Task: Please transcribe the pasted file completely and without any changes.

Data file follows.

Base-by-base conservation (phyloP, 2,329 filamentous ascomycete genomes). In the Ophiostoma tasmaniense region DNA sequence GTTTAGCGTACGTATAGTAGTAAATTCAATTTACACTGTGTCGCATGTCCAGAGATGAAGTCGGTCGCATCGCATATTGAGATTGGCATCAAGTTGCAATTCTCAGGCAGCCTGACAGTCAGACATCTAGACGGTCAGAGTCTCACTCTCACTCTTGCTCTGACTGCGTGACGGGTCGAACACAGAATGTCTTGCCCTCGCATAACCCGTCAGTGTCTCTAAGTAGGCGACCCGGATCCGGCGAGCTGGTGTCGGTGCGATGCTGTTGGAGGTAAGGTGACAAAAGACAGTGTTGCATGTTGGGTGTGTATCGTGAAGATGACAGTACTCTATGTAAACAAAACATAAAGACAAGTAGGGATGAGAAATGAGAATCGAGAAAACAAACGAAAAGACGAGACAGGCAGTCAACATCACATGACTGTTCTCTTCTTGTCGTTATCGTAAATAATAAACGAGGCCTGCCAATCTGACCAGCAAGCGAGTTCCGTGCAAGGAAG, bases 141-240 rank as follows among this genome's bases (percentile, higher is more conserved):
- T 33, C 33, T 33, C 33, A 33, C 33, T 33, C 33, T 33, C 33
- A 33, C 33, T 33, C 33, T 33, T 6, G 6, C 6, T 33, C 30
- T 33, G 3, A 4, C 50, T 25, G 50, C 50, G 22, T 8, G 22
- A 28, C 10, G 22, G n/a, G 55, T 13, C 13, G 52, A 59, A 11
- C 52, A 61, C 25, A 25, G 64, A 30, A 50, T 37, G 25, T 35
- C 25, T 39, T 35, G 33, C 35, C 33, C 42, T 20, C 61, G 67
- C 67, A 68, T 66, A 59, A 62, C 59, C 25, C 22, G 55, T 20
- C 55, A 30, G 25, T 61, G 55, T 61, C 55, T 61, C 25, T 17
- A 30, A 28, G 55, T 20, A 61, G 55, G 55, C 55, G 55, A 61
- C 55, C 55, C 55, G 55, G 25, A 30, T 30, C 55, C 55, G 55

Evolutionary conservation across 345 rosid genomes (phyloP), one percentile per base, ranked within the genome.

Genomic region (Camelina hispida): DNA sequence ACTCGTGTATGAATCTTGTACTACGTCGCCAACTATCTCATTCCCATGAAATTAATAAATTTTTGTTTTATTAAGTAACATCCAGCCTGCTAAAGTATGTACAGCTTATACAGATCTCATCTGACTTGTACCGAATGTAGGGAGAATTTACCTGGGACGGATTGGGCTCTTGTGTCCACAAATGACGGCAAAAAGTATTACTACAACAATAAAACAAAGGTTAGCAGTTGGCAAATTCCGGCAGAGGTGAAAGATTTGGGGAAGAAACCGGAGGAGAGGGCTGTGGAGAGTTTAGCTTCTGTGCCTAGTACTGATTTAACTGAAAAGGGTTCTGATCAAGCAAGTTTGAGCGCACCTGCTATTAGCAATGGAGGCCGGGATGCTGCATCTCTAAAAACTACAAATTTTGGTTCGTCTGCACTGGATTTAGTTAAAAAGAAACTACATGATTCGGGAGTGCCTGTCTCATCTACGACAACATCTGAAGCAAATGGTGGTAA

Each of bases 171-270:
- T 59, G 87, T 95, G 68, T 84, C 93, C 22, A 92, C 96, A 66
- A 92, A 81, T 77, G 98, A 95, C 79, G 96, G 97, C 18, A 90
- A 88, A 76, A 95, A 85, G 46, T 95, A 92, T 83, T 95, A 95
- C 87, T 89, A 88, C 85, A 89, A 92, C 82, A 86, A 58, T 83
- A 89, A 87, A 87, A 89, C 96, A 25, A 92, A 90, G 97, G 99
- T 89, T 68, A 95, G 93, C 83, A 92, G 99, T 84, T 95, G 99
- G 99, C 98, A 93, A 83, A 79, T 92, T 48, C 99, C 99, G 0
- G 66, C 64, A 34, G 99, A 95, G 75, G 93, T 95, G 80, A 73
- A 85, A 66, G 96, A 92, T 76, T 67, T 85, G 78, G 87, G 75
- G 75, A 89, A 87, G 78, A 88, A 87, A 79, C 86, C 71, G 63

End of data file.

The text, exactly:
Base-by-base conservation (phyloP, 2,329 filamentous ascomycete genomes). In the Ophiostoma tasmaniense region DNA sequence GTTTAGCGTACGTATAGTAGTAAATTCAATTTACACTGTGTCGCATGTCCAGAGATGAAGTCGGTCGCATCGCATATTGAGATTGGCATCAAGTTGCAATTCTCAGGCAGCCTGACAGTCAGACATCTAGACGGTCAGAGTCTCACTCTCACTCTTGCTCTGACTGCGTGACGGGTCGAACACAGAATGTCTTGCCCTCGCATAACCCGTCAGTGTCTCTAAGTAGGCGACCCGGATCCGGCGAGCTGGTGTCGGTGCGATGCTGTTGGAGGTAAGGTGACAAAAGACAGTGTTGCATGTTGGGTGTGTATCGTGAAGATGACAGTACTCTATGTAAACAAAACATAAAGACAAGTAGGGATGAGAAATGAGAATCGAGAAAACAAACGAAAAGACGAGACAGGCAGTCAACATCACATGACTGTTCTCTTCTTGTCGTTATCGTAAATAATAAACGAGGCCTGCCAATCTGACCAGCAAGCGAGTTCCGTGCAAGGAAG, bases 141-240 rank as follows among this genome's bases (percentile, higher is more conserved):
- T 33, C 33, T 33, C 33, A 33, C 33, T 33, C 33, T 33, C 33
- A 33, C 33, T 33, C 33, T 33, T 6, G 6, C 6, T 33, C 30
- T 33, G 3, A 4, C 50, T 25, G 50, C 50, G 22, T 8, G 22
- A 28, C 10, G 22, G n/a, G 55, T 13, C 13, G 52, A 59, A 11
- C 52, A 61, C 25, A 25, G 64, A 30, A 50, T 37, G 25, T 35
- C 25, T 39, T 35, G 33, C 35, C 33, C 42, T 20, C 61, G 67
- C 67, A 68, T 66, A 59, A 62, C 59, C 25, C 22, G 55, T 20
- C 55, A 30, G 25, T 61, G 55, T 61, C 55, T 61, C 25, T 17
- A 30, A 28, G 55, T 20, A 61, G 55, G 55, C 55, G 55, A 61
- C 55, C 55, C 55, G 55, G 25, A 30, T 30, C 55, C 55, G 55

Evolutionary conservation across 345 rosid genomes (phyloP), one percentile per base, ranked within the genome.

Genomic region (Camelina hispida): DNA sequence ACTCGTGTATGAATCTTGTACTACGTCGCCAACTATCTCATTCCCATGAAATTAATAAATTTTTGTTTTATTAAGTAACATCCAGCCTGCTAAAGTATGTACAGCTTATACAGATCTCATCTGACTTGTACCGAATGTAGGGAGAATTTACCTGGGACGGATTGGGCTCTTGTGTCCACAAATGACGGCAAAAAGTATTACTACAACAATAAAACAAAGGTTAGCAGTTGGCAAATTCCGGCAGAGGTGAAAGATTTGGGGAAGAAACCGGAGGAGAGGGCTGTGGAGAGTTTAGCTTCTGTGCCTAGTACTGATTTAACTGAAAAGGGTTCTGATCAAGCAAGTTTGAGCGCACCTGCTATTAGCAATGGAGGCCGGGATGCTGCATCTCTAAAAACTACAAATTTTGGTTCGTCTGCACTGGATTTAGTTAAAAAGAAACTACATGATTCGGGAGTGCCTGTCTCATCTACGACAACATCTGAAGCAAATGGTGGTAA

Each of bases 171-270:
- T 59, G 87, T 95, G 68, T 84, C 93, C 22, A 92, C 96, A 66
- A 92, A 81, T 77, G 98, A 95, C 79, G 96, G 97, C 18, A 90
- A 88, A 76, A 95, A 85, G 46, T 95, A 92, T 83, T 95, A 95
- C 87, T 89, A 88, C 85, A 89, A 92, C 82, A 86, A 58, T 83
- A 89, A 87, A 87, A 89, C 96, A 25, A 92, A 90, G 97, G 99
- T 89, T 68, A 95, G 93, C 83, A 92, G 99, T 84, T 95, G 99
- G 99, C 98, A 93, A 83, A 79, T 92, T 48, C 99, C 99, G 0
- G 66, C 64, A 34, G 99, A 95, G 75, G 93, T 95, G 80, A 73
- A 85, A 66, G 96, A 92, T 76, T 67, T 85, G 78, G 87, G 75
- G 75, A 89, A 87, G 78, A 88, A 87, A 79, C 86, C 71, G 63